Unfortunately, we were running a bit late (my fault, totally), so he picked me up and headed in the general direction of the airport.
On the way, Foo was telling me about how nasty the traffic was, mentioning how at that moment we seemed to be surrounded by people with poor driving skills. As if to illustrate, the car in front of us came to an abrupt halt. That's when it happened...
The average automobile (in the US) weights roughly 4000 pounds. That amount of mass, moving at, say, 20 miles per hour, brought to a sudden halt by a collision, produces... forget it. I was going to do the math, but simply put, Foo did an excellent job. The car in front of him stopped unexpectedly, and he saw it, and was able to stop with about ten feet to spare. I looked at him and said, "I see what you mean." Actually, what I said was, "I ssss...", because the driver behind us wasn't really paying attention. The collision started us moving forward again, and in short order we were smooshed (scientific term) between two cars. The one that hit us was actually a full-sized SUV owned by... get ready... McDonald's Corporation. Yes, they're still out to get me.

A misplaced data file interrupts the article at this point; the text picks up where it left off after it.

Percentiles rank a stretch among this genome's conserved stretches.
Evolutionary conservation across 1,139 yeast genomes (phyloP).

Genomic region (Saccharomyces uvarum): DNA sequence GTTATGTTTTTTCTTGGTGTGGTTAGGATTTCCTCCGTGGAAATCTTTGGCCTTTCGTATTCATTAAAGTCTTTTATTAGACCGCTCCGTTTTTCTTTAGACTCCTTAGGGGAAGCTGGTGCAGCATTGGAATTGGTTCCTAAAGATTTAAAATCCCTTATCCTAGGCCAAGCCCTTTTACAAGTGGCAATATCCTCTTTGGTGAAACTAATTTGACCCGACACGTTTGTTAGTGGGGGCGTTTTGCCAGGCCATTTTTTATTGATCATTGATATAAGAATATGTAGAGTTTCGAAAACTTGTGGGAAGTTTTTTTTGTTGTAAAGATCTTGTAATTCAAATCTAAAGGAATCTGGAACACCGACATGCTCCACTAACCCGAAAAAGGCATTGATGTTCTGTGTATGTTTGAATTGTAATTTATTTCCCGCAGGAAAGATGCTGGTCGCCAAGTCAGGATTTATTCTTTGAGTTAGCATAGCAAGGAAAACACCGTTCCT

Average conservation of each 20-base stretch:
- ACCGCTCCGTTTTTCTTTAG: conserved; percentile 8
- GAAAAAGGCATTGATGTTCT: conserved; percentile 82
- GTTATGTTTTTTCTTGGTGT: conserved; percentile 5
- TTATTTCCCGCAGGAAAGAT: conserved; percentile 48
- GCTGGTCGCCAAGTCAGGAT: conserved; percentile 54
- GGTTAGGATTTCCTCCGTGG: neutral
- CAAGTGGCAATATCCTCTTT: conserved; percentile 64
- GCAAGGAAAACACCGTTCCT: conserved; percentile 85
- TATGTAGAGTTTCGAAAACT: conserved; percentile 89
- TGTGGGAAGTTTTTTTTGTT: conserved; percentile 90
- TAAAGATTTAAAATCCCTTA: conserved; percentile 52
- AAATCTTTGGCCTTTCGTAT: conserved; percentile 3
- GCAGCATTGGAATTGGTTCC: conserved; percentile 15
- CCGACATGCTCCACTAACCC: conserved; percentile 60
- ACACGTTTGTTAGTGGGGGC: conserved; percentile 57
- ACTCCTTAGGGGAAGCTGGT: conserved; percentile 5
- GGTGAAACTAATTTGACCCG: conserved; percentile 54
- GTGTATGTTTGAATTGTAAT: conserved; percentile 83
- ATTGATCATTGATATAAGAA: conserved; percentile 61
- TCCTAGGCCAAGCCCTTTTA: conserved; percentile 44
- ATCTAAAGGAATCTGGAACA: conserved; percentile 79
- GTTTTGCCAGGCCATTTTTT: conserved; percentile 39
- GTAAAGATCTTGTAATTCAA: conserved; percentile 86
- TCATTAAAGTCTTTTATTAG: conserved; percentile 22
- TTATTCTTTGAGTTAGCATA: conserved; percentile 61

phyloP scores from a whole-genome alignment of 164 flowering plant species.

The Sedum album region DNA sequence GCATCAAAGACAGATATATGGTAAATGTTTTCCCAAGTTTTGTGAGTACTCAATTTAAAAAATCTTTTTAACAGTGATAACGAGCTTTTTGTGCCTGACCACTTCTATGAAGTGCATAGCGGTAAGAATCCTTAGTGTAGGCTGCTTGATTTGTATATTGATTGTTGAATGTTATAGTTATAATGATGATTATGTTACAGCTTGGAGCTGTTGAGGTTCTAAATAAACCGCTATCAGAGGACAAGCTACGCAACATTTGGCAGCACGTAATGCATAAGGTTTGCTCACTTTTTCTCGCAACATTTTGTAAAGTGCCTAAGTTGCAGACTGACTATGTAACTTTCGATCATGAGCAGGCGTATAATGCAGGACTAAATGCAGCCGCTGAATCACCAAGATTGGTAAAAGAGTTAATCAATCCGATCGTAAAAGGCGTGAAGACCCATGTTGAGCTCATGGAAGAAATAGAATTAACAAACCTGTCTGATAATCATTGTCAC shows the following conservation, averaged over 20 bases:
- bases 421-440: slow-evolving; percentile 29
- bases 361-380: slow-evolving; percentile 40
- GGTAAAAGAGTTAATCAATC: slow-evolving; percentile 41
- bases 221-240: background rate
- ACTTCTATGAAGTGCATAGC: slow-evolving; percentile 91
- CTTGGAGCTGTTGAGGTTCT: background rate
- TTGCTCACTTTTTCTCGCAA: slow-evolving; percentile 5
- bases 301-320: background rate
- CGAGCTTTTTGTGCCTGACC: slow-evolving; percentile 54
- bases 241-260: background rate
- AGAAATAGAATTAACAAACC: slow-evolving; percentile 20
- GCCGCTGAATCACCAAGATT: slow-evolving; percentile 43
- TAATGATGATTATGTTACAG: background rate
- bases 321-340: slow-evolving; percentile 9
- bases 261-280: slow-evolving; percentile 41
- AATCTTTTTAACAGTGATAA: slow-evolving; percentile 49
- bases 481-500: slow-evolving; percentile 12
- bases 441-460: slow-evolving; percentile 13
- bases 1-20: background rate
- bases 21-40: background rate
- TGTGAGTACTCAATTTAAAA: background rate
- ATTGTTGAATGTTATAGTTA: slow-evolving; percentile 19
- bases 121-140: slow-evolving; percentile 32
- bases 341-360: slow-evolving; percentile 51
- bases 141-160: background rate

Foo got out to discuss insurance agents and blunt weapons with the guy who hit us, while I got out to throw up. Something about the way I had hit my head didn't feel too good. I was glad we had been moving so slowly, but I felt terrible about my friend's car. He had only been there because of me. Nevertheless, he spent half the time after that apologizing to me, as if it were his fault, and after we were moving again (with some new noises coming from his car) he purchased me an interesting snack. It appeared to be iced tea with fruit and yogurt bits. It wasn't bad, and was indeed quite refreshing on that particular day.